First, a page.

While the embodiment of the present invention, as herein disclosed, constitutes a preferred form, it is to be understood that other forms might be adopted.
What is claimed is as follows:
1. A force equalizer system for a vehicle braking system having separate master cylinders for front and rear wheel brakes and a brake pedal for actuation thereof, said force equalizer comprising: a rigid member pivotally engaged to parallel disposed push rods to the master cylinders, said rigid member carried by the brake pedal and pivoted in a multiplanar manner with respect thereto, said rigid member including means for stabilizing the brake pedal relative to a push rod when one of the master cylinders fails and presents no resistance to a force exerted thereon.
2. A force equalizer system for a vehicle braking system having separate master cylinders for front and rear wheel brakes and a brake pedal for actuation thereof, said force equalizer comprising: a rigid member pivotally engaged to parallel disposed push rods to the master cylinders, said rigid member carried by the brake pedal and pivoted in a multiplanar manner with respect thereto, said rigid member having first means adapted to simultaneously drive the push rods into the master cylinders when the relationship of the rigid member to the push rods is perpendicular and to stabilize a push rod relative to the brake pedal during movement thereof when the perpendicular relationship therebetween is altered as a master cylinder fails and offers no reactive force during actuation thereof, said rigid member having second means adapted to present a plurality of force distribution relationships between the push rods to the master cylinders.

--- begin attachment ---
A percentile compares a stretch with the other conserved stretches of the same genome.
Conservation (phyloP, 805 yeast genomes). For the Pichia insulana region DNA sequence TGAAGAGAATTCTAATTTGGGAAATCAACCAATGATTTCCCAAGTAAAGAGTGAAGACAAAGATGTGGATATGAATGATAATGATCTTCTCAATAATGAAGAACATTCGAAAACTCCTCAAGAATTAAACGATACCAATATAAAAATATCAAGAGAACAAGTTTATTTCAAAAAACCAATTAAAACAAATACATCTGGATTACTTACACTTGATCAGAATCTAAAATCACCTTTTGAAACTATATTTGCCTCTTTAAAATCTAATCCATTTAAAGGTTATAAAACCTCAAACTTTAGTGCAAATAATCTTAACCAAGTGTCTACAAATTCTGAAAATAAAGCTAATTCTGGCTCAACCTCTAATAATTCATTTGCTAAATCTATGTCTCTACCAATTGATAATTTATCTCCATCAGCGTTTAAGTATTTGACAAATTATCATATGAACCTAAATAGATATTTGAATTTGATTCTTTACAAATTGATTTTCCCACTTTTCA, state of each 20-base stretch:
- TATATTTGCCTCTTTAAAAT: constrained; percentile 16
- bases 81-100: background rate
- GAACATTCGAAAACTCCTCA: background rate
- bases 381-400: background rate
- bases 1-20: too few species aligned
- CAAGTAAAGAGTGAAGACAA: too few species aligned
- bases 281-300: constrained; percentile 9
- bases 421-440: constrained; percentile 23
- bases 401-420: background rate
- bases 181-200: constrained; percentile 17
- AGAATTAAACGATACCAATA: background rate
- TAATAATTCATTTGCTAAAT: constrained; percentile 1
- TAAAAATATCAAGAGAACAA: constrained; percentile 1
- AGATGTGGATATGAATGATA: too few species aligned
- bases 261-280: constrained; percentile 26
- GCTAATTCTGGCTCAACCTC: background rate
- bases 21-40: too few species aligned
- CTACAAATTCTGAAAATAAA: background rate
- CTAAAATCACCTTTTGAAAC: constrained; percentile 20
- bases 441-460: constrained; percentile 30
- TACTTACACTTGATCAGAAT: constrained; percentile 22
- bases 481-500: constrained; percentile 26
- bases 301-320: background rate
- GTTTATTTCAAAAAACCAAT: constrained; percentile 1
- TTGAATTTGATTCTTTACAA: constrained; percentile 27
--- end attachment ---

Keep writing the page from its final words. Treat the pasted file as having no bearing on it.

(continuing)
3. A force equalizer system according to claim 2 wherein said first means including an aperture, said aperture being substantially triangular in shape on one side of a pivotal connection between said brake pedal and rigid member, and being outwardly flared on the other side of said pivotal connection and a pin drawn through the rigid member perpendicular to the plane of the slot and forming said pivotal connection, the brake pedal having an opposed fiare opening therein to permit multiplanar pivotal movement of the rigid member with respect to the brake pedal.
4. A force equalizer system according to claim 2 wherein the second means is an elongated slot in the rigid member providing a variable pivot engagement for the push rod to the rigid member,
References Cited by the Examiner UNITED STATES PATENTS 1,678,949 7/1928 Moser l88152 X 2,559,850 7/1951 Davis 188--156 X 2,754,938 7/1956 Gallay 188l52 2,902,121 9/1959 Young et al. 74478 X 3,153,328 10/1964 Seethaler 188478 X MILTON KAUFMAN, Primary Examiner.
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|Zitiert von Patent||Eingetragen||Veröffentlichungsdatum||Antragsteller||Titel|
|US3336597 *||18. Juni 1965||15. Aug. 1967||Fay Clarence C||Master piston actuator|
|US3360938 *||27. Juli 1965||2. Jan. 1968||George M Eubanks||Hydraulic brake system|
|US3554334 *||3. Jan. 1969||12. Jan. 1971||Keizo Shimano||Hydraulic bicycle brake system|
|US3706352 *||20. Jan. 1971||19. Dez. 1972||Ferguson Colin Campbell||Automatic brake-safety control|
|US4227364 *||7. Febr. 1978||14. Okt. 1980||The Toro Company||Self-compensating brake system for a mowing machine|
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|CN105383457A *||18. Dez. 2015||9. März 2016||南宁学院||Brake pedal assembly for FSC racing bicycle|
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|US-Klassifikation||60/581, 74/516, 188/152, 74/478, 188/345|
|Internationale Klassifikation||B60T11/20, B60T11/16, B60T11/00, B60T11/06|
|Europäische Klassifikation||B60T11/06, B60T11/20B1|